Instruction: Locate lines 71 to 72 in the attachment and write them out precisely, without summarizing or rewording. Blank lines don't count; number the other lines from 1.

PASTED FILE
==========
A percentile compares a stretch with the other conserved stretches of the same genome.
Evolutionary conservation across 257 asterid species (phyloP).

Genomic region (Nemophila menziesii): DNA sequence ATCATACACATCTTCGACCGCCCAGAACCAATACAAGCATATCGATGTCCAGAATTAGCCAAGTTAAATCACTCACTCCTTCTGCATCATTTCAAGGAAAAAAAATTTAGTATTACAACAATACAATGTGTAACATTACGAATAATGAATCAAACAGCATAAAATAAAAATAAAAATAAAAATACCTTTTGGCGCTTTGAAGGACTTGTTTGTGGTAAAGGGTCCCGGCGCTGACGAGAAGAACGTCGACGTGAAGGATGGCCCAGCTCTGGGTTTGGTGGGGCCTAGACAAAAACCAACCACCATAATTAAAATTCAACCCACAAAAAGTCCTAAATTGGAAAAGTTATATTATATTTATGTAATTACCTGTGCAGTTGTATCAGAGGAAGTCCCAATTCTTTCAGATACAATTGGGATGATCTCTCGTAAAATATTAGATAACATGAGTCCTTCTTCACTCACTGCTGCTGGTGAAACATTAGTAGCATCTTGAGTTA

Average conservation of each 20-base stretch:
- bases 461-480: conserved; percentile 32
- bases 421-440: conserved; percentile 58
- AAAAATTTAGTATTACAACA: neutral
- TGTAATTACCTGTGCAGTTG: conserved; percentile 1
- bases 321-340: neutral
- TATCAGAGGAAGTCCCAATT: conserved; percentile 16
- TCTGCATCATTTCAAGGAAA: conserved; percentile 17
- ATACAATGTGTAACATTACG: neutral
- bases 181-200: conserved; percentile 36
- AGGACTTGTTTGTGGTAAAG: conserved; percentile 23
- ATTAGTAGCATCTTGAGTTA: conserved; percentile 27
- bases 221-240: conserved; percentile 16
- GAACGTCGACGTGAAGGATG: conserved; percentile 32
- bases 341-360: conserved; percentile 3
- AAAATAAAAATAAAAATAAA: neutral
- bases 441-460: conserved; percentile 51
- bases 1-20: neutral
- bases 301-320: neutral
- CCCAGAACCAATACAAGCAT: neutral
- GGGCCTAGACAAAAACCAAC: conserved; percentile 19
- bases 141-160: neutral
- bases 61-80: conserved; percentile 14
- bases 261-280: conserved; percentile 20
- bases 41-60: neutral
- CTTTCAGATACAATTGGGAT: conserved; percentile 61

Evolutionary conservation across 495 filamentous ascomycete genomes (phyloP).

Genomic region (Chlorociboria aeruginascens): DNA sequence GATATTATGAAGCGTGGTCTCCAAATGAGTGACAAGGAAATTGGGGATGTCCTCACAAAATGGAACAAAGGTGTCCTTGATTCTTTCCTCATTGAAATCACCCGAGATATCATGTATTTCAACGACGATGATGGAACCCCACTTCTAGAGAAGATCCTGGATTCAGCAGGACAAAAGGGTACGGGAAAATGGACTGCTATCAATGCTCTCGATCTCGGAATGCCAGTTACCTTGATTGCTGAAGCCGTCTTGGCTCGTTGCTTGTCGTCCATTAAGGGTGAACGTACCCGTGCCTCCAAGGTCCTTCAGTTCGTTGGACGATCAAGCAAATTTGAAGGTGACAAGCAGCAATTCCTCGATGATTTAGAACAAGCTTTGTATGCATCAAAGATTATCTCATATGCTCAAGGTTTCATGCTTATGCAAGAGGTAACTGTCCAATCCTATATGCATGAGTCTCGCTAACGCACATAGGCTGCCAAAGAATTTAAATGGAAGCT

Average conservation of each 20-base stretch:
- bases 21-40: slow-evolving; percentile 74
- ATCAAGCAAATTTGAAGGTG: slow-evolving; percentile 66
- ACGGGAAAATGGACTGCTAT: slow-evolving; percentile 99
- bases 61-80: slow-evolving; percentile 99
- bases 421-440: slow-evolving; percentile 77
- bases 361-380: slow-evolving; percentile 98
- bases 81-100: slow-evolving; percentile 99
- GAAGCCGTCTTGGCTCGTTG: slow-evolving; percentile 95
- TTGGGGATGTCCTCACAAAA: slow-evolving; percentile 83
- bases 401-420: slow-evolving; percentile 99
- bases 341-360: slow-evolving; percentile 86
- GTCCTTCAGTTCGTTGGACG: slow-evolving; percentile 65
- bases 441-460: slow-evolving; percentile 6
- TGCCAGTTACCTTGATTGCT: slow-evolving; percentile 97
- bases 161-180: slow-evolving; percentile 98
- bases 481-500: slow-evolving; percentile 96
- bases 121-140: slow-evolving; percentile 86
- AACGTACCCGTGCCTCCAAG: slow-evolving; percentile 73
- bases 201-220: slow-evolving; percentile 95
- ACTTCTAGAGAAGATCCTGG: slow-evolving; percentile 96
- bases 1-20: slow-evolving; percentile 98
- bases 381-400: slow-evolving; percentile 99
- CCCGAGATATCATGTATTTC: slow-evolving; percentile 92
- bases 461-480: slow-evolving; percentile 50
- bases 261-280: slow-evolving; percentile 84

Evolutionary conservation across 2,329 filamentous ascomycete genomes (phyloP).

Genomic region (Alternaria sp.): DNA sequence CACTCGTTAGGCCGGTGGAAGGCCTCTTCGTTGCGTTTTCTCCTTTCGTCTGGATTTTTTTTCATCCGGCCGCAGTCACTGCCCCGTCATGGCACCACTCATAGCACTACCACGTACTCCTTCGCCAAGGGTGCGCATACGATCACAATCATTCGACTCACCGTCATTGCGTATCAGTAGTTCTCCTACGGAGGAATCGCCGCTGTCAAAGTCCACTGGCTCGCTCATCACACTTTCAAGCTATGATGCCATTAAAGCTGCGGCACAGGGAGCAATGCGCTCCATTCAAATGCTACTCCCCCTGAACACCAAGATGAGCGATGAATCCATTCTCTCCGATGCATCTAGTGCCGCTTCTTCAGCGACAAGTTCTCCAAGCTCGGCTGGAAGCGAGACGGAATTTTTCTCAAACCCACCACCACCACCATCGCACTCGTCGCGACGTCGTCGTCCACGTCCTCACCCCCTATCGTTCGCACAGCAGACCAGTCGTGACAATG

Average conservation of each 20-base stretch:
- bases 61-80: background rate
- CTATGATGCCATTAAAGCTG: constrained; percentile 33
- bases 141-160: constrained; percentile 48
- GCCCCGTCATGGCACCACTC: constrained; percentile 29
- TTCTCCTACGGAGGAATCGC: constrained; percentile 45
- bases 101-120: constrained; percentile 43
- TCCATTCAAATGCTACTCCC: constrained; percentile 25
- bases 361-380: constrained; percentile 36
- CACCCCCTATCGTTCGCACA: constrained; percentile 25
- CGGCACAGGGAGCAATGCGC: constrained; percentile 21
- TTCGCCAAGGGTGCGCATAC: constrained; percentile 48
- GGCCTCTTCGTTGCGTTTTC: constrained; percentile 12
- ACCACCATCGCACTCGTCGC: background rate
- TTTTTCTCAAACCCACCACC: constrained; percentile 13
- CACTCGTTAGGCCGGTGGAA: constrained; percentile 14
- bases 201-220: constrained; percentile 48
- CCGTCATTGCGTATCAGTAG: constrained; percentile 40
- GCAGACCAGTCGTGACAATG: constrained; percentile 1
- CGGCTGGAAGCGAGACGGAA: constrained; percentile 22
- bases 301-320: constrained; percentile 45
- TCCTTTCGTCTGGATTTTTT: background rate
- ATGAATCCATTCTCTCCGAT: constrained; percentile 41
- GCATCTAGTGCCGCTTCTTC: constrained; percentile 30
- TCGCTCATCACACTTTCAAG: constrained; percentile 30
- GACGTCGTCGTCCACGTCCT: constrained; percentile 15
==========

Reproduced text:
- TTCGCCAAGGGTGCGCATAC: constrained; percentile 48
- GGCCTCTTCGTTGCGTTTTC: constrained; percentile 12